Walked to the spot I'd been standing, felt the hairs on my neck rise like some sort of premonition. Bit bloody late for that. The shot had come without warning.
From there. Knew it like gospel truth as my eyes caught sight of a window - hardly that, even - up top of the supermarket complex. Half expected the sting of a bullet, the shatter of glass. The sudden chill of perspiration on the back of my neck.
This must be what fainting feels like...
"What happens now, Robert?"
He was reading the chart at the foot of my bed, his brow furrowed, looking nothing like a doctor in a leather jacket worth less than his Armani jeans.
"What happens now," he replied, "is you get better, you get out of here, and you finish the job."
"I'm not going to get better. Not the way it counts."
I couldn't even move my hand in the bandages shrouding it. There was no point trying to demonstrate.
"Doctors can be wrong." He reeked such sublime, disgusting confidence that I wanted to slug him.
"At least they're doctors!"
No reaction, no dent in his assuredness.
Calm, Corey. Calm. "You can't expect me just to-"
"You owe me," he said quietly. "You'll do it."
I was weaker than I thought. I had to look away. He tousled my shower-damp hair affectionately, then put his hand beneath my chin.
His fingers tilted my head back, and my mask, my anger, my strength broke. "Hey, kid."
I locked my jaw, but I could not trap the hot droplet that slipped down my cheek. "You're a condescending bastard, Robert" I growled, and my voice was harsh as gravel.
But inside I was sixteen years old.
"I'm keeping you safe, Corey." Robert's fingers tightened. I shrugged him off.
"And just when did you buy me?"
He straightened from leaning across the bed, and smiled at me. His teeth were faintly yellowed from his cigarettes, the cigarettes he had never let me smoke. "Who do you think is paying your medical bills?"
I wanted to lunge at him, smack his smiling face into blood and shattered bone, but my arms and legs were jelly. I leaned my head back against the pillows and closed my eyes. "Go away, Robert. I don't want to have this conversation."
After some minutes, I heard his footsteps click across the linoleum floor and fade into the background hum of the hospital.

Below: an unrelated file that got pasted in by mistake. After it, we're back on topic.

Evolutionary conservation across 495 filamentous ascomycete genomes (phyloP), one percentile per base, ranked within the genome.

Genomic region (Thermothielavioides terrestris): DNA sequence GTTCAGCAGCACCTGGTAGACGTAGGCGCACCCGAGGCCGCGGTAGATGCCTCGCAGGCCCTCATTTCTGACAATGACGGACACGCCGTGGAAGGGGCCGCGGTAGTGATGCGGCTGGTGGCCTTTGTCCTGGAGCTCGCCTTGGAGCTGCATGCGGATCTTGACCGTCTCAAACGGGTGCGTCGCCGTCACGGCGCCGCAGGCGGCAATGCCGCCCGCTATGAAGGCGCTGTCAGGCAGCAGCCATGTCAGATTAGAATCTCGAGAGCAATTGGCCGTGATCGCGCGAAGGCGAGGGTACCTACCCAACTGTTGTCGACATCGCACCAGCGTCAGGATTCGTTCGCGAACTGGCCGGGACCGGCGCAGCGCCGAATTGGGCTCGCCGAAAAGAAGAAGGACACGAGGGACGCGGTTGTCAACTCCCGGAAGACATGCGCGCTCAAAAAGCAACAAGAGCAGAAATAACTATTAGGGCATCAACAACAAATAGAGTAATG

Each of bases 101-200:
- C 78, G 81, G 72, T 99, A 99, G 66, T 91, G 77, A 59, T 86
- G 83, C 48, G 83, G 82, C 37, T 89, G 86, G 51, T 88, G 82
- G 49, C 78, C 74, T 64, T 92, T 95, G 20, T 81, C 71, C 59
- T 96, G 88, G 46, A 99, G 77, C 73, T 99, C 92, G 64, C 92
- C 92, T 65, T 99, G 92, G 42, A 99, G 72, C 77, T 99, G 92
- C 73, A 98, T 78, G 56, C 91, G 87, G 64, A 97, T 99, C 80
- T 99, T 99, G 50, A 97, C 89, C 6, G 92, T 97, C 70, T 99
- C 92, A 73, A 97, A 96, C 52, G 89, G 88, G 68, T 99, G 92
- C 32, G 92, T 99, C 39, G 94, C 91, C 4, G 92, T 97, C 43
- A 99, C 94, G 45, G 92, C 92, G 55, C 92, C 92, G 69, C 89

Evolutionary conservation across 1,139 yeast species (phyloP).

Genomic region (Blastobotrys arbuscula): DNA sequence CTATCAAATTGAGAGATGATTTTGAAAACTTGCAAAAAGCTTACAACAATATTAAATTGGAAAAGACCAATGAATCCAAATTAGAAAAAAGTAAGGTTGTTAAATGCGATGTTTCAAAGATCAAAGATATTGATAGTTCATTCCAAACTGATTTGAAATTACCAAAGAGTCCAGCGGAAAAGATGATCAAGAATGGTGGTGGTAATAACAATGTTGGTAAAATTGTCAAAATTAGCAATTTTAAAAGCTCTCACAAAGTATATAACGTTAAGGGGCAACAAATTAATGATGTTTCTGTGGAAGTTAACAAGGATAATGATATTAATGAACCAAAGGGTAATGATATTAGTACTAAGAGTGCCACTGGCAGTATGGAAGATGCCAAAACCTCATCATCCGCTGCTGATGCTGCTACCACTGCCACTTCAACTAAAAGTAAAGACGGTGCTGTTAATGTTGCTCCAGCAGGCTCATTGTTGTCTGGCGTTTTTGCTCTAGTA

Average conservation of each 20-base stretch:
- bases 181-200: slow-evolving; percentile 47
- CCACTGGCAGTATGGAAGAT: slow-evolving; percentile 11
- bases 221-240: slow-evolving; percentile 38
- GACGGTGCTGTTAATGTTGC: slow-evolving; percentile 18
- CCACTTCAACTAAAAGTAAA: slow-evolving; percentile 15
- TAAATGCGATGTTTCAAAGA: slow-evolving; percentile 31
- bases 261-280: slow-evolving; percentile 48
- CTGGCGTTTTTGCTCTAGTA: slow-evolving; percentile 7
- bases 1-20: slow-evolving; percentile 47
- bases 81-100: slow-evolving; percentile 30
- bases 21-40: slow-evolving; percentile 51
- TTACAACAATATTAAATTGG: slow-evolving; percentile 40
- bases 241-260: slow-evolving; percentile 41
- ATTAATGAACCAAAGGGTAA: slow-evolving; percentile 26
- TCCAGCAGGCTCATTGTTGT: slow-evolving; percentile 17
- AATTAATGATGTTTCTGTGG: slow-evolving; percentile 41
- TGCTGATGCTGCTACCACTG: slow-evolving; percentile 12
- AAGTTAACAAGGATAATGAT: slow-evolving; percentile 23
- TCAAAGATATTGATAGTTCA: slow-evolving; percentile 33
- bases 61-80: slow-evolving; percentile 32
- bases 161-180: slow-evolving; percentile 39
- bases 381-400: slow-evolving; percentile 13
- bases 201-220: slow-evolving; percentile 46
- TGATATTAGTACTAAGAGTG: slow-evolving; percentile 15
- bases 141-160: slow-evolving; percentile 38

I lifted my hands to my face, felt the rough texture of the bandages. No pain, just the feathered trembling of my fingers.
Fingers that still knew the shape and action of a sniper's rifle. Eyes still closed, I went through the motions of assembling the weapon. Each movement was ingrained like the steps in a dance. A dance Robert had taught me.
I opened my eyes and stared down at the imaginary rifle I cradled in my arms.
Woke up alone. Still not used to that. Sometimes find myself reaching for a man who's no longer my lover. Wouldn't want him in my bed if he was. Sometimes I think I can smell him.
Went over the afternoon in my head. Fainting. Hardly the fainting type, no swooning Scarlett O'Hara me. And yet, down I'd gone, all floppy like a rag doll.
So much for not making a target of myself. Maybe that's where I'd've fallen, if he'd hit me. Some kind of symmetry to it all.
Got up, padded to the living room, put a CD on. Slow, smoky blues. God's own music for 4 am. Seeing that time on the clock far too often these days.
"It's the friends you can call at 4 am that matter." Read that somewhere, think it was Marlene Dietrich. Found myself picking up the phone, calling the only person I knew to call.
"Dad? It's Jill."
"Jill?" His voice cleared quickly from a sleepy blur. "What is it, pet?"
"I couldn't sleep. I've been having bad dreams."
"Bad dreams?" I heard the catch in his voice, knew what he was thinking. Being Dad, though, he made light of it. "You haven't been eating cheese before you go to bed, then, have you?"
Wrapped myself around one of the throw pillows from the sofa. "No, Dad. Nothing like that. It's just ... I'm scared, is all. Sometimes I feel like this city's too big for me."
"Too big for you?" Dads don't change. He sounded like this when I was fifteen, he's going to sound like this when I'm fifty - if he's still alive. "I'm surprised you've not already conquered the world, Squid."
"Squid?" Laughing at him for that one, and it felt so good to be laughing. "Dad, you haven't called me that for years."
"I save it for special occasions, you should know that." He cleared his throat a couple of times; I could hear his lungs wheezing.
"You don't sound well, Dad."
"I'm not usually up this time of morning." More coughing. "Not like you young things. How's that man of yours?"
"Dad, we split up months ago."
"Well now, you never tell me these things, Squid. I'm only your dad, I don't know everything."
The CD whooshed to a halt in the background. Hum of speakers, street sounds of the early morning.
"You used to."
"No, I was just better at bluffing you then. You're going to be okay, Jilly. Don't be scared. Someone will come and take care of you one day."